Purple Genca Fig Trees

Fruit slices of a Purple Genca Fig Tree

Purple Genca figs are also called Black Spanish or Black Genoa figs, and they are large, purple in color, and have very sweet and red flesh. They are self-fertilizing and are perfect when eaten fresh or dried and when making jam. The tree can get up to 13 feet high and they enjoy medium growth and plenty of fruit and foliage. It is also a popular tree for both home growers and commercial growers, and it can be pruned to around six feet in height.

San Pedro Fig Trees

San Pedro figs actually bear two different crops each season. The first one is on mature, leafless wood and doesn’t require pollination. Called the Breba crop, this is the first crop for the San Pedro figs. The second one is borne on new wood that has to have pollination by a male flower. This crop occurs later in the season and if pollination doesn’t occur, the fruit simply falls off of the tree before it is developed fully.

Smyrna Fig Trees

Smyrna Fig Tree Fruit

Smyrna figs only bear female flowers, and they must be pollinated by a caprifig. It is also called the Calimyrna fig, with the only difference being where they are grown. Both Calimyrna and Smyrna figs are high in fiber, soft in texture, and have an amazing taste that people love.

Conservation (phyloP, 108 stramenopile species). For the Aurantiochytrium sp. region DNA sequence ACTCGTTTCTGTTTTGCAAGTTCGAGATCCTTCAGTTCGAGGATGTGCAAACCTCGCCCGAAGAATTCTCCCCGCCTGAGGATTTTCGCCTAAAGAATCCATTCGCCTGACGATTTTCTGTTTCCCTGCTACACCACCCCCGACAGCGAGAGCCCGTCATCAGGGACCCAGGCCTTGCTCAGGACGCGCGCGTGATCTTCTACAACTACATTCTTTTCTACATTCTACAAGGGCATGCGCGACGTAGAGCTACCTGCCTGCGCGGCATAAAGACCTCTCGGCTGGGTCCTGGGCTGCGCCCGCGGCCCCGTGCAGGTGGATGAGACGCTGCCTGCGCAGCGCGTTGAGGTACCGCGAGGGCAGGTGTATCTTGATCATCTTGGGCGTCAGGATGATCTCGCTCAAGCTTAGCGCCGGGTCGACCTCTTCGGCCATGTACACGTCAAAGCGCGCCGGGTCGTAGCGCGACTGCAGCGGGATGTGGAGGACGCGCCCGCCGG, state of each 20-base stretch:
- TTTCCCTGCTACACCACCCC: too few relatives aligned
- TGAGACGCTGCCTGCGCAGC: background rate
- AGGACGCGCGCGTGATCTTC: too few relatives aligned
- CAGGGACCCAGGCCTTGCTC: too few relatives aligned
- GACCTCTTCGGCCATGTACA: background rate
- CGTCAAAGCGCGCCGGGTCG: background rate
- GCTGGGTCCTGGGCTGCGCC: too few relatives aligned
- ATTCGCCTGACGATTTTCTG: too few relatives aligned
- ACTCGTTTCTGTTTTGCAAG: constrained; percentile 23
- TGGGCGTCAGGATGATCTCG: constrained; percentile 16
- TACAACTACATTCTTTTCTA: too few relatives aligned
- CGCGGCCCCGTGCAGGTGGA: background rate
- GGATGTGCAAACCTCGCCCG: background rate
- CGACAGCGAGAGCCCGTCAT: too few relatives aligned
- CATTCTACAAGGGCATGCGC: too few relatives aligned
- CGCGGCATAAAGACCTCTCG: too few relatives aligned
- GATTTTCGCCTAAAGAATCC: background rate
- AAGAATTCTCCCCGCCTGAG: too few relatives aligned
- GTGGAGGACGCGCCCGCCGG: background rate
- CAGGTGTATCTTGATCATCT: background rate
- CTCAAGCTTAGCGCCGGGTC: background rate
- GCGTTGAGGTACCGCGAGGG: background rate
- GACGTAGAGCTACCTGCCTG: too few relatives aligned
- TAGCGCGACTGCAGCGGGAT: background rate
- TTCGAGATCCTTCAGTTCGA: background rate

They are perfect for a quick, healthy snack. If these figs aren’t pollinated, the fruit simply drops out of the trees before they finish developing, which is why growers will often place baskets of caprifigs near their Smyrna trees. This measure, especially if they include the fig wasps that the caprifigs are hosting, guarantee that pollination will occur.

When fresh, Smyrna figs are a yellowish-green color, and when they are dried they have a soft, golden skin and a flavor similar to nuts, which is one of the reasons they are so popular for people wanting a dried fig.

Interesting Facts about Fig Trees